Deathwatch On Mount McKinley

The sound of Terrance (mugs) Stump's death was soft as falling snow. As the veteran mountaineer from Utah descended Mount McKinley, North America's highest peak, a gaping chasm opened with a faint cracking sound and swallowed him up. " Mugs! Mugs!" his companions shouted. But there was no answer. Just a frozen silence. Friends were saddened but philosophic. " That's climbing," one told a local newspaper. "It isn't racquetball."

Obviously not. But is mountaineering on Mount McKinley a sport, or has it become a kind of athletic Russian roulette? The death of Mugs Stump over Memorial Day weekend was the seventh in seven hellish days on McKinley. Hundred-mile-an-hour winds swept three Korean climbers off a ridge. Two Italians died in another fall, and a Swiss perished from respiratory failure. The death toll could easily have doubled but for intrepid rescues by National Park rangers, who plucked two climbers from crevasses and evacuated half a dozen others. The body count prompted a columnist for the Anchorage Daily News to propose a new adventure-travel theme for Alaskan vacations: "Climb Mount McKinley-and die."

To the unknowing, McKinley doesn't look like a killer. At 20,320 feet, it's nearly two miles lower than Everest and K2, the famed Asian peaks, and it's not as sheer. Yet McKinley can be treacherous. Hard on the Arctic Circle, it is exposed to vicious winds and extreme cold. Indeed, weather can be blamed for many of the recent casualties; some climbers hunkered down in minus-40-degree temperatures and gale-force winds for the better part of two weeks, running short of food and fuel. For many McKinley mountaineers, there's a danger greater than the elements: attitude. The old "because it's there" romanticism that makes people climb mountains lurches into hyperdrive on McKinley. Not only is the peak world-renowned, it is accessible. It can be climbed for the price of an airline ticket. Mountaineers (and mountaineering wanna-bes) come from around the world. Some have never even climbed before.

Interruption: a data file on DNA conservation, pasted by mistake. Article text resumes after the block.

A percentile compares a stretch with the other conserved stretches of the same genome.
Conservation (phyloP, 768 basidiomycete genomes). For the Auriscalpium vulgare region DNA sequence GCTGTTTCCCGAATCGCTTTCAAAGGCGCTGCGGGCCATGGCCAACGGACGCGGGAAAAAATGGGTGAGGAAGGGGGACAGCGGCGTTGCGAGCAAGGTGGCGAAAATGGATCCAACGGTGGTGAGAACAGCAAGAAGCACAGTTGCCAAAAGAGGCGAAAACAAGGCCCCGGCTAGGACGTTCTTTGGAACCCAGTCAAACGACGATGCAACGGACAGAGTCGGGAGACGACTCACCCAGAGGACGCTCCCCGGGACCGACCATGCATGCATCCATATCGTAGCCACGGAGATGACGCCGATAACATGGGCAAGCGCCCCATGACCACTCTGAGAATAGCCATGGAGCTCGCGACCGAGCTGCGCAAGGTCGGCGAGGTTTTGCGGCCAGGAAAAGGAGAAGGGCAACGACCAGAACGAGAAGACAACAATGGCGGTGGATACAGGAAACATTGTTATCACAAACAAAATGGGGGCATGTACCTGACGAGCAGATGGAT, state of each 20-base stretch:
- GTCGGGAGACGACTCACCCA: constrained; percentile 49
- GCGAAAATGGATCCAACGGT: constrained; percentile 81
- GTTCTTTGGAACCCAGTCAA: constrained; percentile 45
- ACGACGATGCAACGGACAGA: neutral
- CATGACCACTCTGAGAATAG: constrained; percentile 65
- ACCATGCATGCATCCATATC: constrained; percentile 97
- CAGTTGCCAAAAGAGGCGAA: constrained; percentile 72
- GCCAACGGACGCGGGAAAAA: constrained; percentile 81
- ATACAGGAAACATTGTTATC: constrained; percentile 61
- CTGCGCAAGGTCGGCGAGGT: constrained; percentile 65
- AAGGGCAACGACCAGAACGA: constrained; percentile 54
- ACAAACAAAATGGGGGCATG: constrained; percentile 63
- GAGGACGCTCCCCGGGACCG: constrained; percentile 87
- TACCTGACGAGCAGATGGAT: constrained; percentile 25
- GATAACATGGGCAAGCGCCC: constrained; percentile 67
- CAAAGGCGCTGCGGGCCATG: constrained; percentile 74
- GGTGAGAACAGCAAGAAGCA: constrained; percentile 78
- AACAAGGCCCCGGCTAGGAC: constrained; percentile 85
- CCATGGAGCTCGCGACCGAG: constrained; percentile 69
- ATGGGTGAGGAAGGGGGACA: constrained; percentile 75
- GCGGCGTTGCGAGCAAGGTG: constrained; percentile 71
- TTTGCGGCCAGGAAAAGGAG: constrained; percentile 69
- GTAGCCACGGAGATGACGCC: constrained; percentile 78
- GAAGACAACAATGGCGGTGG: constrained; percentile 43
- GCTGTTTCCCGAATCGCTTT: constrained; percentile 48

Recently McKinley has taken on a circuslike air. The rustic hamlet of Talkeetna (population: 400) serves as a staging point, full of friendly folks and log homes decorated with moose antlers, just like on " Northern Exposure." Guides fly climbers to the Kahiltna Glacier base camp, at 7,200 feet; from there they are on their own. That is not to say alone, however. At the base camp one day last week, some 40 climbers waited for a flight back to Talkeetna. Higher up, at a ranger station at 14,000 feet, another 150 were encamped. Guides disparagingly call McKinley's most popular ascent the "dog run." More than 500 climbers jammed McKinley last week, carving twin troughs into the mountain on even the most difficult routes to the summit.

Since 1986, all but two of the 24 climbers killed on McKinley have been foreigners, as have three quarters of those rescued. The reason, again, is attitude more than altitude. "People underestimate this mountain," explains park ranger J. D. Swed. Foreigners especially think they can "do" McKinley in a week, as they might do Mont Blanc in the Alps, and so don't bring the food and equipment needed to survive a turn in McKinley's weather. One Italian who died two weeks ago, says Swed, "came in real cocky, patting his chest and saying, 'Best climber in Italy.' A boot with his leg in it is still up there somewhere."

Perhaps only flatlanders ask why anyone would want to climb McKinley. Around Talkeetna, you get lots of answers. " Some people go to the beach; others walk in the mountains," shrugs Rudiger Shuis, a nonchalant German from Munich. At Talkeetna's rambunctious Fairview Inn, testosterone runs high. " I want to die," says a climber who will fly up in the morning. He says that with a laugh, but who knows? A guide tells of another climber so intent on reaching the summit that he wouldn't stop, despite a raging storm. " I thought I'd have to rope him and drag him to shelter."

Among the obsessed is Krzysztof Wiecha, a young Pole who climbed McKinley last year-with tragic consequences. Caught by a sudden storm just below the summit, Wiecha weathered three nights in a snow cave without food, fuel or a tent. Rescuers reached him by helicopter at 20,000 feet, in time to save his life but not his frostbitten feet. Both were amputated in an Anchorage hospital. Now Wiecha is back in Talkeetna, riding a bike to get in shape and laying plans to scale McKinley again next year. He cannot really explain this desire. "Up there," he says simply, "life is very clear." You can only wish him luck.